I don't know how much total feed you would need to be buying to make it worthwhile or economic, for larger herds with plenty of staff and buildings, it can work very well. For smaller herds, who are only using 10 tonnes a month or something, I doubt it would be worthwhile, it would be more hassle than it is worth.

    It is hard work on equipment mixing blends or meals and it can get dusty. You will also need to roll grains as well, which is another cost.

    The additional cost of manufactured blends or meals is somewhat offset by convenience and uniformity of the product, plus the ability to use other ingredients- I used to have about 22 products to play with, for example.

    It can certainly be done though. I have several customers which do it. It does seem like a lot of work to me though.

  4. #4
    Senior Member
    Join Date
    Feb 2013
    Location
    Holderness
    Posts
    1,049

    Re: Mixing your own meal

    [QUOTE=Uwork4menow;271182]You can do your own blends/meals, some people do it very successfully. You need good storage for the ingredients, and you need to have a good grasp of the market or long term contracts- trying to juggle the on going purchase costs of straight raw materials can be difficult, and supplies are not always guaranteed as you are relying on boats arriving. You also need to keep a close eye on your stocks of raw materials- run out and you might upset your cows in a big way.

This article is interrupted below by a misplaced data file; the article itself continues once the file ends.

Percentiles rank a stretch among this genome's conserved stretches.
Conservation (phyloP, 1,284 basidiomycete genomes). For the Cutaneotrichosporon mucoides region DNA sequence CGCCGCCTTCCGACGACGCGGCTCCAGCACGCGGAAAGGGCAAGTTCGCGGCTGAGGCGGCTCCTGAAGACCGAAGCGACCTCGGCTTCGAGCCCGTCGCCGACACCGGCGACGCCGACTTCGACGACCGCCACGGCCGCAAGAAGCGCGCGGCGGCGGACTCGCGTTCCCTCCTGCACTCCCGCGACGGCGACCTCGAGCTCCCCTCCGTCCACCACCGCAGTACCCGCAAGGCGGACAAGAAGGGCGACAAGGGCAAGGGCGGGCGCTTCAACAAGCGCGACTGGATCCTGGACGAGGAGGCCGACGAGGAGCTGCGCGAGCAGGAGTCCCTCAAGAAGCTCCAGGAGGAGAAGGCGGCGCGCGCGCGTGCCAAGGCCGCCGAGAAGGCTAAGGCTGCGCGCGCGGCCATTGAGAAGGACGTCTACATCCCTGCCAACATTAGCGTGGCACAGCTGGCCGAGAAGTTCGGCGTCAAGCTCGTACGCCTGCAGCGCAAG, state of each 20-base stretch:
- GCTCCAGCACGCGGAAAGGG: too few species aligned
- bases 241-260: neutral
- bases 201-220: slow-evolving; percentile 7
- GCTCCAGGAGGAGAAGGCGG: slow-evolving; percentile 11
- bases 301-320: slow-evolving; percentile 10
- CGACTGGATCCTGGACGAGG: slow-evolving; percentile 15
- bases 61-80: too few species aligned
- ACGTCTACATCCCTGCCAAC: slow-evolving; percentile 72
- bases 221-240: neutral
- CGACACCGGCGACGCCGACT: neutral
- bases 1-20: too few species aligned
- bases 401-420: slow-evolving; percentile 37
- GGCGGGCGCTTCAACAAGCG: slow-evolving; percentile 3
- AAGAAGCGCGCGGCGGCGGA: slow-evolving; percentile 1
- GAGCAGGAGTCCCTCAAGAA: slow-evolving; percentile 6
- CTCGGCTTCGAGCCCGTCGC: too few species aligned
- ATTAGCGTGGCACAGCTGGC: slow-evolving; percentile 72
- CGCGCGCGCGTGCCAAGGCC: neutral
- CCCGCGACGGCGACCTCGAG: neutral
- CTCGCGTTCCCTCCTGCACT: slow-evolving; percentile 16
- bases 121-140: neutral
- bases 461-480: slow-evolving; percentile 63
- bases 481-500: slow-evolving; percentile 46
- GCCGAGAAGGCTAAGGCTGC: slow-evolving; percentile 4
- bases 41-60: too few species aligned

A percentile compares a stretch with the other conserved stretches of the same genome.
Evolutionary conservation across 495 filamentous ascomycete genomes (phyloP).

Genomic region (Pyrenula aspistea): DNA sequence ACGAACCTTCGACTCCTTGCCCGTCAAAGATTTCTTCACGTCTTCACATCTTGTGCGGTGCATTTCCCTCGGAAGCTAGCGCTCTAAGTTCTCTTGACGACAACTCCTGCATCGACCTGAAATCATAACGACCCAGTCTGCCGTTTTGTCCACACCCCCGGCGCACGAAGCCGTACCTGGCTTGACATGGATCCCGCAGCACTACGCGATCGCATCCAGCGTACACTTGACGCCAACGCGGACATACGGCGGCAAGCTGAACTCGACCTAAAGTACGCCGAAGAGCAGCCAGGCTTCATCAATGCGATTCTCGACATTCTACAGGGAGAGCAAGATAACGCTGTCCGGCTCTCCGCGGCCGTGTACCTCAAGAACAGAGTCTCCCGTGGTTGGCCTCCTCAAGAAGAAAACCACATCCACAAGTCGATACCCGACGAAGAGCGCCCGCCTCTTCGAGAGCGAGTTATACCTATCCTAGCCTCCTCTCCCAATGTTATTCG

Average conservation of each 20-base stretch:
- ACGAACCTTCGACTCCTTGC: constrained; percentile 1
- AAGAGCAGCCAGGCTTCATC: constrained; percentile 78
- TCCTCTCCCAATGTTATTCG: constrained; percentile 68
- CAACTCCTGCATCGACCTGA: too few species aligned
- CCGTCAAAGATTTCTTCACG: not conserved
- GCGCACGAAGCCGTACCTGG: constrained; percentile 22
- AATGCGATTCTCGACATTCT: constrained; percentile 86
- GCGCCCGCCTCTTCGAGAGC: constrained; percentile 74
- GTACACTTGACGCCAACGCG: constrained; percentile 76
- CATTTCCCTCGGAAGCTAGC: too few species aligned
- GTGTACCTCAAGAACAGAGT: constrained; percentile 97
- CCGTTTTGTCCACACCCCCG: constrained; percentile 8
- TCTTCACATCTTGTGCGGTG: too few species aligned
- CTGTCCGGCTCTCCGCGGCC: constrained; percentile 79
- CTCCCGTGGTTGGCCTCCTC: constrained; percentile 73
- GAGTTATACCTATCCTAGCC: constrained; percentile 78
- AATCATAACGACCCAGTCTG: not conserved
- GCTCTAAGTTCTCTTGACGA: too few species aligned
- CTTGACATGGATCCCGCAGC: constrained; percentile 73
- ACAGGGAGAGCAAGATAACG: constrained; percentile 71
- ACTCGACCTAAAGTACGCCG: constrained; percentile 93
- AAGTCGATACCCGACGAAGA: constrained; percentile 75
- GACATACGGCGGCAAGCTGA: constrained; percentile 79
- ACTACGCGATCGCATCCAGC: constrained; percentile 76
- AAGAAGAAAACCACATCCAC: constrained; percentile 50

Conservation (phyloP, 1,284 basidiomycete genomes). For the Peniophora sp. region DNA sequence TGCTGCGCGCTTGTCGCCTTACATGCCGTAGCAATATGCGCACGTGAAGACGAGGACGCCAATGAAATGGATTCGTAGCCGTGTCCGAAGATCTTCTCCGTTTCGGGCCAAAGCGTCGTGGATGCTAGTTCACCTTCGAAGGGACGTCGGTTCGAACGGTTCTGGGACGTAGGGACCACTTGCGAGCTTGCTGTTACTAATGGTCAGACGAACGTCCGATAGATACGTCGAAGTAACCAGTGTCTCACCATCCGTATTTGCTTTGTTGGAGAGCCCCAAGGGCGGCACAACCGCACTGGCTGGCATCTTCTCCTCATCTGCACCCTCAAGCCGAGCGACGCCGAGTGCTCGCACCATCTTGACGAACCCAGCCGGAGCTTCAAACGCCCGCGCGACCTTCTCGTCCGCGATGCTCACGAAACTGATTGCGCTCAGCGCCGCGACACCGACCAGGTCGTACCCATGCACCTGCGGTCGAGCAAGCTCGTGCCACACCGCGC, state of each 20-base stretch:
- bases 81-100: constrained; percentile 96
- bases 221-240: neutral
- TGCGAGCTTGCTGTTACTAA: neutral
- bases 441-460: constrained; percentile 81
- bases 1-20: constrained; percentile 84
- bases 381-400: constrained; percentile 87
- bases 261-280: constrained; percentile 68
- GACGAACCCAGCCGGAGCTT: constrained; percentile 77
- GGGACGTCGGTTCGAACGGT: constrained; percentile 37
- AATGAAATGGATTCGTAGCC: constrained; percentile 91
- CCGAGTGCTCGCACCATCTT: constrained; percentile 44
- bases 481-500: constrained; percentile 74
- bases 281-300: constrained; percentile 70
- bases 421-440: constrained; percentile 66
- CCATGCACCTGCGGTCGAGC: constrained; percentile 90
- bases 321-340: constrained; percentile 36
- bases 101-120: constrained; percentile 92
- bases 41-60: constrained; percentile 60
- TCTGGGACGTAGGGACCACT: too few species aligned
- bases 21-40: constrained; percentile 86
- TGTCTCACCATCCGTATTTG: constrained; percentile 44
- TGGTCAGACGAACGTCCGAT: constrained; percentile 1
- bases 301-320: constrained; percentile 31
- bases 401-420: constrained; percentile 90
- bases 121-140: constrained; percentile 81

Delivery is usually cheaper as you are moving bigger tonnages and don't need blower wagons.

    You need a good man on the mixer wagon- not some Saturday boy who might accidentally put an extra 500kg of soya in the mix on a wet Sunday morning the day before Christmas- accuracy is very important.

    I don't know how much total feed you would need to be buying to make it worthwhile or economic, for larger herds with plenty of staff and buildings, it can work very well. For smaller herds, who are only using 10 tonnes a month or something, I doubt it would be worthwhile, it would be more hassle than it is worth.

    It is hard work on equipment mixing blends or meals and it can get dusty. You will also need to roll grains as well, which is another cost.

    The additional cost of manufactured blends or meals is somewhat offset by convenience and uniformity of the product, plus the ability to use other ingredients- I used to have about 22 products to play with, for example.

    It can certainly be done though. I have several customers which do it. It does seem like a lot of work to me though.[/QUOTE